Learn how to use Mayo Clinic Connect
Request an Appointment
Lately after some meals my glucose numbers rise to 185-194. They go back down after a couple of hours. How long do I monitor this before doing something about it?
This is an interesting question. Can I assume that you have been diagnosed with Diabetes? If so, how long ago and what meds are you taking now?
I found articles on this topic. Here are some links to some information that you might find helpful,
Have you contacted your doctor about your concerns? If not, please do so.
I failed to mention I am not diabetic. I am a 57 year old woman. Great grandmother, grandmother, aunt and cousin are all diabetic.
Jump to this post
Ps. I emailed my doctor, and he said to watch it.
High carb meals seem to be worse. I spike within minutes.
I am glad that you posted again and provided some more information. It is good to hear that you are not diabetic. I can certainly understand why you are concerned, though, in that you have so many close relatives with diabetes.
I was just wondering, do you have any symptoms when your glucose numbers spike? I'm thinking of symptoms like dizziness, fatigue, nausea, etc.? Are your A1C numbers within the normal range for your age?
Do you have a regular exercise routine? Do you try to eat a healthy diet or are many of your meals high in carbs?
I am glad to know that you have contacted your doctor regarding your concerns. If you have more concerns you should certainly check back in with your doctor.
Will you post again and let me know how you are doing with your concerns?
Thank you, Teresa. I usually exercise, but slowed down lately. I eat lots of meat and vegetables, organic whole food. On this particular day I had glass noodles with chicken and fried rice when I felt my heart working kind of hard. Took my bs and found it at 194. I've been experiencing dizziness, fatigue and nausea lately too. It's been a while since I've had an A1C, but it's usually normal. Thank you again for taking the time to help me.
@evittan Keep noting the symptoms and try to get more regular exercise. I have those same problems.
There is diabetes in my immediate family in that most family members were serious diabetics by age 50. I did not have abnormal A1C numbers until much later in life, so I've done better than most. Exercise is the key to most health problems, I plan it like I do taking meds. It is all part of the prescription for a healthier lifestyle.
When will you see your doctor about another A1C?
@evittan I am curious, why do you test your blood glucose and have A1c tests if you are not diabetic? Are you considered to be pre-diabetic, or is because of the family history? I found the articles that @hopeful33250 included links for to be very informative, even for me who has been a controlled diabetic for a number of years now.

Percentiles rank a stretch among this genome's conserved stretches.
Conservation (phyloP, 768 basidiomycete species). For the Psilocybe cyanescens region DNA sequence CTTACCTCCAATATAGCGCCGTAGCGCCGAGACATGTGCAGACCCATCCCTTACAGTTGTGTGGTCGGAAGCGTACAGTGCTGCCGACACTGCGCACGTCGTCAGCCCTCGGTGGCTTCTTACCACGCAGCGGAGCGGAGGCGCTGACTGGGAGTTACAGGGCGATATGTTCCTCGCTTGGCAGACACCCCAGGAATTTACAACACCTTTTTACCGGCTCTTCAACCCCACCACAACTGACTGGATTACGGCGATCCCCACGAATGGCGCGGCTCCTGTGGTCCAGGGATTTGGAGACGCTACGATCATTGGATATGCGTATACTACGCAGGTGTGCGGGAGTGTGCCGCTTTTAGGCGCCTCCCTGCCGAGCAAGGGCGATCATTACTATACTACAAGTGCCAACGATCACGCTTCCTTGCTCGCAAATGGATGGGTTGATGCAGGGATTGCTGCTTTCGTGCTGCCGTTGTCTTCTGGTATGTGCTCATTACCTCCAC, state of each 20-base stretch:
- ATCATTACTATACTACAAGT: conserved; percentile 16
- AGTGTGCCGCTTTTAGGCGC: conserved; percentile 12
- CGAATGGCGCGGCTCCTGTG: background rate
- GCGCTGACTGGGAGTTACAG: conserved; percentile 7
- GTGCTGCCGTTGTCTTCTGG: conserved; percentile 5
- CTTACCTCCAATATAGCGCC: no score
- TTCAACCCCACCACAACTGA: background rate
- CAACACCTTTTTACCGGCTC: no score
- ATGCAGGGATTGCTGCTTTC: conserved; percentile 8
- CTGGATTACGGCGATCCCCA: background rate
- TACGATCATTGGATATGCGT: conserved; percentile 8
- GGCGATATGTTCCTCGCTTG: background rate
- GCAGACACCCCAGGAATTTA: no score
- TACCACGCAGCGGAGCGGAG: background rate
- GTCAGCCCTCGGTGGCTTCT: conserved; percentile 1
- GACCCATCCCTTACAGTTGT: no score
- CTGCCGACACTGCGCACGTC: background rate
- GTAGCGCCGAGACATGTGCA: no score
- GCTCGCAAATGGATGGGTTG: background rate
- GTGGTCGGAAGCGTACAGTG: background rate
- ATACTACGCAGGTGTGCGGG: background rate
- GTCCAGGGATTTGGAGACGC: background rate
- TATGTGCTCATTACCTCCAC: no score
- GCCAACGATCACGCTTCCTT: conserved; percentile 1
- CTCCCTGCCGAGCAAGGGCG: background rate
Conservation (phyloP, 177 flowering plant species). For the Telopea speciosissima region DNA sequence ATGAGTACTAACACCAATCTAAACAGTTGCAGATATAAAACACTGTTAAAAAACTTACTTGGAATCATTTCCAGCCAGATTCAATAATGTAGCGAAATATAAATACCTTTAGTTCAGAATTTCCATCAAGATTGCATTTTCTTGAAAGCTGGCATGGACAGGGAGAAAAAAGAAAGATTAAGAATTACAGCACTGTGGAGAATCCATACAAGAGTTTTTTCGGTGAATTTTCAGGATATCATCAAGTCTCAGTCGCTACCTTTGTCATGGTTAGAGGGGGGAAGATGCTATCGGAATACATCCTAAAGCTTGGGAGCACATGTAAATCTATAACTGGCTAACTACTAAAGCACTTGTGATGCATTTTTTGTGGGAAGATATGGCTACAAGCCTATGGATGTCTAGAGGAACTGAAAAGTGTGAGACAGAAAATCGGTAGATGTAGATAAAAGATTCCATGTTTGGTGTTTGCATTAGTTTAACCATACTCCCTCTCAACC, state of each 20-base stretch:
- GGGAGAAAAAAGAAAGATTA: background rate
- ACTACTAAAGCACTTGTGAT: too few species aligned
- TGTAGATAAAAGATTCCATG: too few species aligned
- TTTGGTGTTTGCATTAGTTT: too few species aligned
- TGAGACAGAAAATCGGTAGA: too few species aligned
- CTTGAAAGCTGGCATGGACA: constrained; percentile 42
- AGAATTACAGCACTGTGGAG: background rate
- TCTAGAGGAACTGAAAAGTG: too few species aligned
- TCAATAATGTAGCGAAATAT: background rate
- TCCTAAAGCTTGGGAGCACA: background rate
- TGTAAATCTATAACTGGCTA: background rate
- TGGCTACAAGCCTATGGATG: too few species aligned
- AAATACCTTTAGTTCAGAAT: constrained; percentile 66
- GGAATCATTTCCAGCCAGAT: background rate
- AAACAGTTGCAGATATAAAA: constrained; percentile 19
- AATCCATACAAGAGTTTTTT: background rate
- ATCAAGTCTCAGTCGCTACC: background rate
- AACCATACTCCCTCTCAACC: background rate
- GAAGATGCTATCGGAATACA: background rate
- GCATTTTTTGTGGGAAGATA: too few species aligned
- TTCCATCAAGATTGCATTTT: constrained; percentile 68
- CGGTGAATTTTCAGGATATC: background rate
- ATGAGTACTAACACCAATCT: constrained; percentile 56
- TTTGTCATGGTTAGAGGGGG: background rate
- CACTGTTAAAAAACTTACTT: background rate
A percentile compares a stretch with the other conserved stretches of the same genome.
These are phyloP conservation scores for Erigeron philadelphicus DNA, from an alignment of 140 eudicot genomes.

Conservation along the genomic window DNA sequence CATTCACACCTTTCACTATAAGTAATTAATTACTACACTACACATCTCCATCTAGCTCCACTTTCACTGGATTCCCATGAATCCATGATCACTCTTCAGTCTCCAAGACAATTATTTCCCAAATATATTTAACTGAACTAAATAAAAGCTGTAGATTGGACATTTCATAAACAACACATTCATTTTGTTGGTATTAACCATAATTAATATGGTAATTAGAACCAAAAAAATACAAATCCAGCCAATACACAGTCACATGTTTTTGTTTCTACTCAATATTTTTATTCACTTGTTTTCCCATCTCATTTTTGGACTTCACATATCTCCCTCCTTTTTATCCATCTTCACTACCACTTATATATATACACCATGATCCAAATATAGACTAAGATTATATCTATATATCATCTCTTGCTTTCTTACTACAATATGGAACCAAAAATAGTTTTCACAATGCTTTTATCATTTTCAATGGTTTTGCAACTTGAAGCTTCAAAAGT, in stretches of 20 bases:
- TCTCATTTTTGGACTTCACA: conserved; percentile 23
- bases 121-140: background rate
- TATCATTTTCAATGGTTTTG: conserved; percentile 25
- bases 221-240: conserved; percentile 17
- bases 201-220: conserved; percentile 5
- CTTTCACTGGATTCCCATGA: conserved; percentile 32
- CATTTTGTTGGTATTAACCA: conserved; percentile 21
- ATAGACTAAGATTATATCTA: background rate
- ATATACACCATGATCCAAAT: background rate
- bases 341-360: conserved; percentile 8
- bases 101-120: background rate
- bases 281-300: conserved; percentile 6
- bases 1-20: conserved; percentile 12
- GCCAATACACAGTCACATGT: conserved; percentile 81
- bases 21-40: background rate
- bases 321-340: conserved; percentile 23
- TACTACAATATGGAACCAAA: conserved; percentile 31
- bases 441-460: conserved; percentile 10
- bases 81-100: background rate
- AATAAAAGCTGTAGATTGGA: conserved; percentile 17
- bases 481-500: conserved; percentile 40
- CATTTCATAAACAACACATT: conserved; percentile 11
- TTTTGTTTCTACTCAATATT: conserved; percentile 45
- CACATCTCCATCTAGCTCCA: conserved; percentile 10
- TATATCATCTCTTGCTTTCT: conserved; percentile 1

I think up to 180 is considered to be OK when you test two hours after a meal. I know that exercise helps so I reserve having breakfasts that have more carbs for days when I exercise early in the day. Occasionally my numbers run high but most of the time they are in decent range. I tested this morning before eating and it was only 77 but my endo wants me to test after various meals also. I do not test daily.
I presume that glass noodles have a lot of carbs in them, and certainly rice does also so that could account for your higher numbers. I eat very few starches, there are other ways I prefer to use up my carb allowance, as in fruit.
Good luck with this. I hope your A1c continues to be in the normal range.
I began testing it when I got sick a few years ago, trying to figure out what was going on with my body. My autoimmune #s indicate something, but I don't know what. The highest pp #s I've recorded so far is 194. That was the high carb meal at lunch. I don't usually eat that high, but I was hungry that day. LOL. I will continue to eat more veggies and protein. p.s. I am not a diabetic, just watching it.
Okay, I will add the exercise back in. Thank you!
Good to hear that you will get back to exercise, @evittan. When we are trying to keep from developing Diabetes exercise is an important factor.
What exercise do you enjoy, @evittan?
@evittan @hopeful33250 Exercise is so important, they are saying now that it helps your brain too, not just your body, and that leading a sedentary life is as bad for you as smoking. I went too many years being too sedentary and too overweight. I am glad I have changed that and so are my husband, son, and daughter. My son and daughter and I all have Apple watches and share our activities. Yesterday when I got done with a workout at the gym I got a "that's the ticket" message from my son! The last few weeks I have not exercised much due to some other circumstances but I am getting back to it now.
Create an account to connect with other patients and caregivers like you.Ask questions, get answers, and give and get support.Also follow blogs from Mayo Clinic experts.
Already have an account? Sign In